14. LMCC New Objectives (8) 78.4: ADMINISTRATION OF EFFECTIVE HEALTH PROGRAMS AT THE POPULATION LEVEL • Structure of the Canadian Health Care System • Concepts of economic evaluation • Quality of care assessment

  15. LMCC New Objectives (9) 78.5: OUTBREAK MANAGEMENT • Know defining characteristics of an outbreak • Demonstrate essential skills in outbreak control

  16. LMCC New Objectives (10) 78.6: ENVIRONMENT • Recognize implications of environmental health at the individual and community levels • Know methods of information gathering • Work collaboratively with other groups • Recommend to patients and groups how they can minimize risk and maximize overall function

  17. LMCC New Objectives (11) 78.7: HEALTH OF SPECIAL POPULATIONS • Specific target population include: • First Nations, Inuit, Métis Peoples • Global health and immigration • Persons with disabilities • Homeless persons • Challenges at the extremes of the age continuum

  18. LMCC New Objectives (12) C2LEO • Same material as before but re-structured. • Read objectives for the details

  19. Getting Started • We can’t cover everything. • Will concentrate on topics not well covered in the Toronto notes and material of greatest importance. • Material will ‘jump around’ a bit • Material won’t flow by LMCC objectives but rather by content links.

  20. INVESTIGATIONS (1) • 78.2 • Determine the reliability and predictive value of common investigations • Applicable to both screening and diagnostic tests.

  21. Reliability • = reproducibility. Does it produce the same result every time? • Related to chance error • Averages out in the long run, but in patient care you hope to do a test only once; therefore, you need a reliable test

  22. Validity • Whether it measures what it purports to measure in long run, viz., presence or absence of disease • Normally use criterion validity, comparing test results to a gold standard • Link to I&PH web on validity

  23. Reliability and Validity: the metaphor of target shooting.Here, reliability is represented by consistency, and validity by aim Reliability LowHigh • • • • • • • • Low Validity • • • • • • • • High • • • • • • • •

  24. Gold Standards • Possible gold standards: • More definitive (but expensive or invasive) test • Complete work-up • Eventual outcome (for screening tests, when workup of well patients is unethical; in clinical care you cannot wait) • First two depend upon current state of knowledge and available technology

  25. Test Properties (1) True positives False positives False negatives True negatives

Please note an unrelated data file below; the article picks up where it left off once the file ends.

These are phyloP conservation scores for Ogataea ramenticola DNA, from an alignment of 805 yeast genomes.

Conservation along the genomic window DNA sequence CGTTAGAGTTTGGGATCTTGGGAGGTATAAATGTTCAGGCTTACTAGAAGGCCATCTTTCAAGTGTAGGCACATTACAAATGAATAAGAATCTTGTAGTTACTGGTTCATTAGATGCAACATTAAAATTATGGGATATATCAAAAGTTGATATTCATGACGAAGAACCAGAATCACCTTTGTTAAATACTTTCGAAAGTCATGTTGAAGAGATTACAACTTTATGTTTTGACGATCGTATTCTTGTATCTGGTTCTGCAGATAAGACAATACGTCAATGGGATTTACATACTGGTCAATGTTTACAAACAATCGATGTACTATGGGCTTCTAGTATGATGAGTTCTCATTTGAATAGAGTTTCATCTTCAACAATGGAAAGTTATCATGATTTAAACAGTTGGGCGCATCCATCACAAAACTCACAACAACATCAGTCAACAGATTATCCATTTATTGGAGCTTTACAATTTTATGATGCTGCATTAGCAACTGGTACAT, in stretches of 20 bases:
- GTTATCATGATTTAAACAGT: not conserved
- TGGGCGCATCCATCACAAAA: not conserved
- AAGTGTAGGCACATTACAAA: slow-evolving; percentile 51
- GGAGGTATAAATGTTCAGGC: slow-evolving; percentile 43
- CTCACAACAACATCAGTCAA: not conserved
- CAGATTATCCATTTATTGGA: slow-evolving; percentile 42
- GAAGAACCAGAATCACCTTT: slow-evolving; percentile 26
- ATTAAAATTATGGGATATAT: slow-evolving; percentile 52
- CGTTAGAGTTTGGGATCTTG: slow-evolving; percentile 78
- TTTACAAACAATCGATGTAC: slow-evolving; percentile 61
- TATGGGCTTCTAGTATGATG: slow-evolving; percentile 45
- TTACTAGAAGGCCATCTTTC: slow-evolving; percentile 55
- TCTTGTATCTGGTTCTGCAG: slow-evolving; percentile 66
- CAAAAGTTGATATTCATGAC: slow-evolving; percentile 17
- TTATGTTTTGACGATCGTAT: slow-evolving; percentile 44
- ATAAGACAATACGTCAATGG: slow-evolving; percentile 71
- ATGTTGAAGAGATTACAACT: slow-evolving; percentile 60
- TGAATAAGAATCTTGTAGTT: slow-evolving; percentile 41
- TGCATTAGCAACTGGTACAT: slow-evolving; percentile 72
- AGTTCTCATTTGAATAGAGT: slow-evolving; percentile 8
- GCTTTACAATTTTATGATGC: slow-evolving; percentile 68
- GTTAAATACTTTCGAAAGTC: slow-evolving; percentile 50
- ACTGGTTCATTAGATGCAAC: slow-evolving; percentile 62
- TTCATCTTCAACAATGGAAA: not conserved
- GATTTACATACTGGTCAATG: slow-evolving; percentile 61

26. Test Properties (2) Sensitivity = 0.90 Specificity = 0.95

  27. 2x2 Table for Testing a Test Gold standard Disease Disease Present Absent Test Positive a (TP) b (FP) Test Negative c (FN) d (TN) Sensitivity Specificity = a/(a+c) = d/(b+d)

  28. Test Properties (6) • Sensitivity = Pr(test positive in a person with disease) • Specificity = Pr(test negative in a person without disease) • Range: 0 to 1 • > 0.9: Excellent • 0.8-0.9: Not bad • 0.7-0.8: So-so • < 0.7: Poor

  29. Test Properties (7) • Values depend on cutoff point • Generally, high sensitivity is associated with low specificity and vice-versa. • Not affected by prevalence, if severity is constant • Do you want a test to have high sensitivity or high specificity? • Depends on cost of ‘false positive’ and ‘false negative’ cases • PKU – one false negative is a disaster • Ottawa Ankle Rules

  30. Test Properties (8) • Sens/Spec not directly useful to clinician, who knows only the test result • Patients don’t ask: if I’ve got the disease how likely is it that the test will be positive? • They ask: “My test is positive. Does that mean I have the disease?” • Predictive values.

  31. Test Properties (9) PPV = 0.95 NPV = 0.90

  32. 2x2 Table for Testing a Test Gold standard Disease Disease Present Absent Test + a (TP) b (FP) PPV = a/(a+b) Test - c (FN) d (TN) NPV= d/(c+d) a+c b+d

  33. Predictive Values • Based on rows, not columns • PPV = a/(a+b); interprets positive test • NPV = d/(c+d); interprets negative test • Depend upon prevalence of disease, so must be determined for each clinical setting • Immediately useful to clinician: they provide the probability that the patient has the disease